No wireless charging for the new Nexus phones? Rumors tackle hardware no-shows

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We’re down to the wire here with rumors and leaks about Google’s new Nexus phones, and in the final day before the company’s launch presentation (planned for noon Eastern tomorrow), a whole bunch of new details have been arriving to help flesh-out our understanding of the hardware. After rumors tackling the all-important question of device pricing, we’re back to hardware specs for this next round, as a couple rumors attempt to clarify some features we won’t end up finding on this year’s Nexus phones.

Google is not a fan of microSD on Android, and while the occasional rumor flirted with the idea that at least one of these models might buck the trend and arrive with expandable storage, that’s very much looking like it’s not going to happen.

What’s more surprising, though, is to hear of another feature that might sit this round of Nexus phones out: wireless charging. After rising to prominence over the last couple years, we’ve recently been surprised at some high-profile models arriving without wireless charging support – devices like the new Moto X Style.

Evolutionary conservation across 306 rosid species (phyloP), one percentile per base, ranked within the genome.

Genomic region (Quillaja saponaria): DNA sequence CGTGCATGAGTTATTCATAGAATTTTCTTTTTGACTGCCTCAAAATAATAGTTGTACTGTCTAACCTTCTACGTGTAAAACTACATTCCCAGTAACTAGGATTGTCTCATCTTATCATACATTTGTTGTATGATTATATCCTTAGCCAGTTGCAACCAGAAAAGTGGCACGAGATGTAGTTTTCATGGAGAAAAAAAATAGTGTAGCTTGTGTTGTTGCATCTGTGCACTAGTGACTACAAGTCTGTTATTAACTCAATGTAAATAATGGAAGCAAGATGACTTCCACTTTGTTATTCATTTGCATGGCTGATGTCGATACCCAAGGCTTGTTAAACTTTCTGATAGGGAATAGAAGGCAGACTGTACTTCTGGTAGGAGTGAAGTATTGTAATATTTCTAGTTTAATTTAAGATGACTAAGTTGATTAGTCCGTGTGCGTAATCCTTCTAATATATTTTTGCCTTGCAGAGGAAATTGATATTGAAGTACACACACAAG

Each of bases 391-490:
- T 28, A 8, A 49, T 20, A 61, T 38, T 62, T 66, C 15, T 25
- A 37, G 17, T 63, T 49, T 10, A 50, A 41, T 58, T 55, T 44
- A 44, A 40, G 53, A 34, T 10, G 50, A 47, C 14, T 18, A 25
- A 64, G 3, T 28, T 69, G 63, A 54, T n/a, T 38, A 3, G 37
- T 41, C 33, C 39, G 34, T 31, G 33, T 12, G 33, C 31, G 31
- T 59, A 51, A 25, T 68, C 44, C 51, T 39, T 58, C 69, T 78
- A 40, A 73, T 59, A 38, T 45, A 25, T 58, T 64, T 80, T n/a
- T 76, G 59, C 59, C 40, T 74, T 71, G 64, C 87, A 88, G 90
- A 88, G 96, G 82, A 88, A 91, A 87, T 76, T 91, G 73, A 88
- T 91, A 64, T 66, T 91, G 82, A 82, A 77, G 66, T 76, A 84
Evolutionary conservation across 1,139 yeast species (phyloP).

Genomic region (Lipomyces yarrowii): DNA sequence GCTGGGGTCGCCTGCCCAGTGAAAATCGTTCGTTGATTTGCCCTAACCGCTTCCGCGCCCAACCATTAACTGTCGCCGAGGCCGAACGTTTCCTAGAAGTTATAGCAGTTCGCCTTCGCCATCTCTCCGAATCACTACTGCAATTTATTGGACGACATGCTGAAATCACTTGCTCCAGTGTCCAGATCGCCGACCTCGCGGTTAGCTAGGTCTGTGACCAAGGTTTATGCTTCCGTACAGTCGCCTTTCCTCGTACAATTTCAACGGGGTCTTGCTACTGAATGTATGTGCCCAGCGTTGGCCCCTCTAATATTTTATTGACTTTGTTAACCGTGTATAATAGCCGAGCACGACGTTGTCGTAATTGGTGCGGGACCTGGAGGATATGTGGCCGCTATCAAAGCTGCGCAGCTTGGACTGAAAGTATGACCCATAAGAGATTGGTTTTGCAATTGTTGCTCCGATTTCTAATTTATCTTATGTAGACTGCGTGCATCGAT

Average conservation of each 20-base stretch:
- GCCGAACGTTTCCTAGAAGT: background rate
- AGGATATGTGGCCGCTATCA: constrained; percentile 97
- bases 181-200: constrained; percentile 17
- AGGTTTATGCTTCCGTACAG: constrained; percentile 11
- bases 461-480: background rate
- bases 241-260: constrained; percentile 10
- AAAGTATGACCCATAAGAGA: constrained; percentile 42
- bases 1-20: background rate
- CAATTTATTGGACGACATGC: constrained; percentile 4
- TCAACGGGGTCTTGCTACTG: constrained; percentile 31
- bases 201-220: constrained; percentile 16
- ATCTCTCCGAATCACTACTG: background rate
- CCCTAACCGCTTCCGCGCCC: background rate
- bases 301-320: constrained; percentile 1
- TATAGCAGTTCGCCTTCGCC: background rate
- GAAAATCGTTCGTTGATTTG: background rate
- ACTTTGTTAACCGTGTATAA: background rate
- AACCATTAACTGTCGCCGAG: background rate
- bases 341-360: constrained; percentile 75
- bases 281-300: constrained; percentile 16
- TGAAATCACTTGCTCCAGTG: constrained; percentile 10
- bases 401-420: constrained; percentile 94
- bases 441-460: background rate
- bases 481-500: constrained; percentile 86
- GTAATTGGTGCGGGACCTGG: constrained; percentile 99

And while Huawei might get a pass for not giving the metal-clad Nexus 6P Qi support (not that it couldn’t be done), it almost seems like an oversight for the Nexus 5X to land without wireless charging support. Whether this is a cost-cutting effort or something else, we don’t know, but it sounds like these two are going to be USB-C-only for their power needs.

Update: One more missing element: neither Nexus phone may end up getting optical image stabilization. This absence is being blamed on the unusual image sensors the two phones use, with larger-than-average pixels for better light sensitivity.

Source: Android Police 1,2

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About The Author
Stephen Schenck

Stephen has been writing about electronics since 2008, which only serves to frustrate him that he waited so long to combine his love of gadgets and his degree in writing. In his spare time, he collects console and arcade game hardware, is a motorcycle enthusiast, and enjoys trapping blue crabs. Stephen’s first mobile device was a 624 MHz Dell Axim X30, which he’s convinced is still a viable platform. Stephen longs for a market where phones are sold independently of service, and bandwidth is cheap and plentiful; he’s not holding his breath. In the meantime, he devours smartphone news and tries to sort out the juicy bits

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